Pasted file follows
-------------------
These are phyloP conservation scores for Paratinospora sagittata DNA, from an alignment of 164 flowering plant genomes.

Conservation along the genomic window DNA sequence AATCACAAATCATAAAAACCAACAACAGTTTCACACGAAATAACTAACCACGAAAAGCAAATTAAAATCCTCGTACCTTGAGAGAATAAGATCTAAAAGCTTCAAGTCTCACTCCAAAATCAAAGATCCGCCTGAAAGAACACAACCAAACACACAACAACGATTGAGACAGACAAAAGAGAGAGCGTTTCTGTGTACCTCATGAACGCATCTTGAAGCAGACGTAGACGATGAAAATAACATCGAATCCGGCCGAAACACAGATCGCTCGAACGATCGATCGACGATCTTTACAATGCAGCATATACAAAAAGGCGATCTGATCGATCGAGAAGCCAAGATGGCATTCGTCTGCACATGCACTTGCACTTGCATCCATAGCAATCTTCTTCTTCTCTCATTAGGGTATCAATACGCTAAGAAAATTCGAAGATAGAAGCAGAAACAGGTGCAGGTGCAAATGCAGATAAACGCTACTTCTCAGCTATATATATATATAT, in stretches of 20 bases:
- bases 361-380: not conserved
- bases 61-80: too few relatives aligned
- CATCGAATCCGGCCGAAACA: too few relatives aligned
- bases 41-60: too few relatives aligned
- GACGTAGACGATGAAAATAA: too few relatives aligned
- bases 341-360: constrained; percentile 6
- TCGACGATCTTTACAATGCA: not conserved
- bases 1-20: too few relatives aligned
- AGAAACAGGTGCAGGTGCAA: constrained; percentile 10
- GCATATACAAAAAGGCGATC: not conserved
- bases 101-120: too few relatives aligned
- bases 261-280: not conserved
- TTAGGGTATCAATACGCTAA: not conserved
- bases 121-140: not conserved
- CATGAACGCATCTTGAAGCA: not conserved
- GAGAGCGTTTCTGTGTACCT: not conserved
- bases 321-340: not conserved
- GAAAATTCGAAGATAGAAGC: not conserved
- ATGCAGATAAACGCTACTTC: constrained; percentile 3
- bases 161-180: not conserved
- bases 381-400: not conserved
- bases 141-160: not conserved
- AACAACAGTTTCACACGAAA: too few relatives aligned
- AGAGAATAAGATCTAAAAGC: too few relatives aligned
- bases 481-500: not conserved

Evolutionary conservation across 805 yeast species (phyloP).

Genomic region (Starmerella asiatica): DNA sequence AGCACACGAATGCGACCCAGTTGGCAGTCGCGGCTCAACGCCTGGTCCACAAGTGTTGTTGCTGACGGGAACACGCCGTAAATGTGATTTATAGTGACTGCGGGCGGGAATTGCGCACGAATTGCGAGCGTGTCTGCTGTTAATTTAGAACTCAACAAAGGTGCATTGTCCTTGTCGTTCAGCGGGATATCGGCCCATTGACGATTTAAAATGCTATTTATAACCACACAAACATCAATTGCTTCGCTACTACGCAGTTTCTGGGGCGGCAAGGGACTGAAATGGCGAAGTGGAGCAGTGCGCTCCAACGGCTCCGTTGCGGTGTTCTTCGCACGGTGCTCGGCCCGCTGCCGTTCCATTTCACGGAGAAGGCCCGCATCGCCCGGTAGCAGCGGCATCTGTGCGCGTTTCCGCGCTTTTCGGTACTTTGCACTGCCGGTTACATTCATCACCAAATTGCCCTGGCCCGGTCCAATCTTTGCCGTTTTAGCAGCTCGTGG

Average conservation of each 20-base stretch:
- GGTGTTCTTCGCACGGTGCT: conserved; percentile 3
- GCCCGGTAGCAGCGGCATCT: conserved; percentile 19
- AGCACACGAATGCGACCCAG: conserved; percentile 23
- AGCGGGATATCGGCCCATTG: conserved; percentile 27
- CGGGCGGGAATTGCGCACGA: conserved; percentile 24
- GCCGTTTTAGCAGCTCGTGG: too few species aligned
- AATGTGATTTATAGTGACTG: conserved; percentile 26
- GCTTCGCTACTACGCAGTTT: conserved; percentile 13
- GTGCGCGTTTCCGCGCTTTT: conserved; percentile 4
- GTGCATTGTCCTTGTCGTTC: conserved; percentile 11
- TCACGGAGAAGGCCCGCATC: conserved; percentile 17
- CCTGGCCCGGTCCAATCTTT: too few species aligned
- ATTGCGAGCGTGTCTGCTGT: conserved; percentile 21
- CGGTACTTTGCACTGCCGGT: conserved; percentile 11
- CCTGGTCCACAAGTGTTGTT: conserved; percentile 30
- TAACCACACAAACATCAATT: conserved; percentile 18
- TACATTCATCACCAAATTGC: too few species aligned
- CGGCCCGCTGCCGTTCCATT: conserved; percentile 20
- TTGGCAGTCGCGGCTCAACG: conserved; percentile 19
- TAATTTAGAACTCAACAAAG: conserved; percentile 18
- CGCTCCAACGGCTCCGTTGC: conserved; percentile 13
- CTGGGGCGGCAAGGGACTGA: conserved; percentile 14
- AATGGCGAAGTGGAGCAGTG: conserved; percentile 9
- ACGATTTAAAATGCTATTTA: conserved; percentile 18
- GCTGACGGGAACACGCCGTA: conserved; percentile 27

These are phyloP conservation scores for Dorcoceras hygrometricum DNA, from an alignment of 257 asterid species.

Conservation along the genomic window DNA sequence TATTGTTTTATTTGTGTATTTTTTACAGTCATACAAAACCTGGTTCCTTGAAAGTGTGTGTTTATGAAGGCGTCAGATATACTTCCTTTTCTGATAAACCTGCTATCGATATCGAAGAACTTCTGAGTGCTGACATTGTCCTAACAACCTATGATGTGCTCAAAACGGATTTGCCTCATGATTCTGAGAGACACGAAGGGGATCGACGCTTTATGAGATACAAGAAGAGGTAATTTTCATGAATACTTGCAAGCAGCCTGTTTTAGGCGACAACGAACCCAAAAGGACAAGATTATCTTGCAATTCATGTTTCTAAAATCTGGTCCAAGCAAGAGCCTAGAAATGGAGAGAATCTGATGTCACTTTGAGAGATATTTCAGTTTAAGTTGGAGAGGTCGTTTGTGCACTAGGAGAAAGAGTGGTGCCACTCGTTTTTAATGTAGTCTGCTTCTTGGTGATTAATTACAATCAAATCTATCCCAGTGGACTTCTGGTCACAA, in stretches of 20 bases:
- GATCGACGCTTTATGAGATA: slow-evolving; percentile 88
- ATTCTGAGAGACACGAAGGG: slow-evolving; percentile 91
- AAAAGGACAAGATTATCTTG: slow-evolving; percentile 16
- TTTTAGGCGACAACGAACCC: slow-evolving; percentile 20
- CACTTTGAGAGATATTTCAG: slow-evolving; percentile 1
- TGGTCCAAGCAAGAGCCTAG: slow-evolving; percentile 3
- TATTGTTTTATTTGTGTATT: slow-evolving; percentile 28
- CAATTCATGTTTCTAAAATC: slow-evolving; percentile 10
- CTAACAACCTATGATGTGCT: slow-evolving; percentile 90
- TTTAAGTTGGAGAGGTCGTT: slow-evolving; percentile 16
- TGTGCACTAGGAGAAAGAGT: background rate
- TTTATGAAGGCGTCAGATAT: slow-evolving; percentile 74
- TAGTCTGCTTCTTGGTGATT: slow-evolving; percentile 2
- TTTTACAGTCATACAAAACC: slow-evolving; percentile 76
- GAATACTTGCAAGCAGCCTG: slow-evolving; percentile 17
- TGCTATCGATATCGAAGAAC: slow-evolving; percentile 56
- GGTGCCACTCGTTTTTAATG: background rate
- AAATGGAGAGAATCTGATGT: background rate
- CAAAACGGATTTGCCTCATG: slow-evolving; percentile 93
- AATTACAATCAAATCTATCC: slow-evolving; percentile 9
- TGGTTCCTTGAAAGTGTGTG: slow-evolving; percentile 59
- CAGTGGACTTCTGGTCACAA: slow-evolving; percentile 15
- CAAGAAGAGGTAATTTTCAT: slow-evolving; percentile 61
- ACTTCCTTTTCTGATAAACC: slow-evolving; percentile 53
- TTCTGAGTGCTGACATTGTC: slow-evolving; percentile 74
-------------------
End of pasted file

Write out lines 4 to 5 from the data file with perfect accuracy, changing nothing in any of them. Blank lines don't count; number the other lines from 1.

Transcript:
- bases 61-80: too few relatives aligned
- CATCGAATCCGGCCGAAACA: too few relatives aligned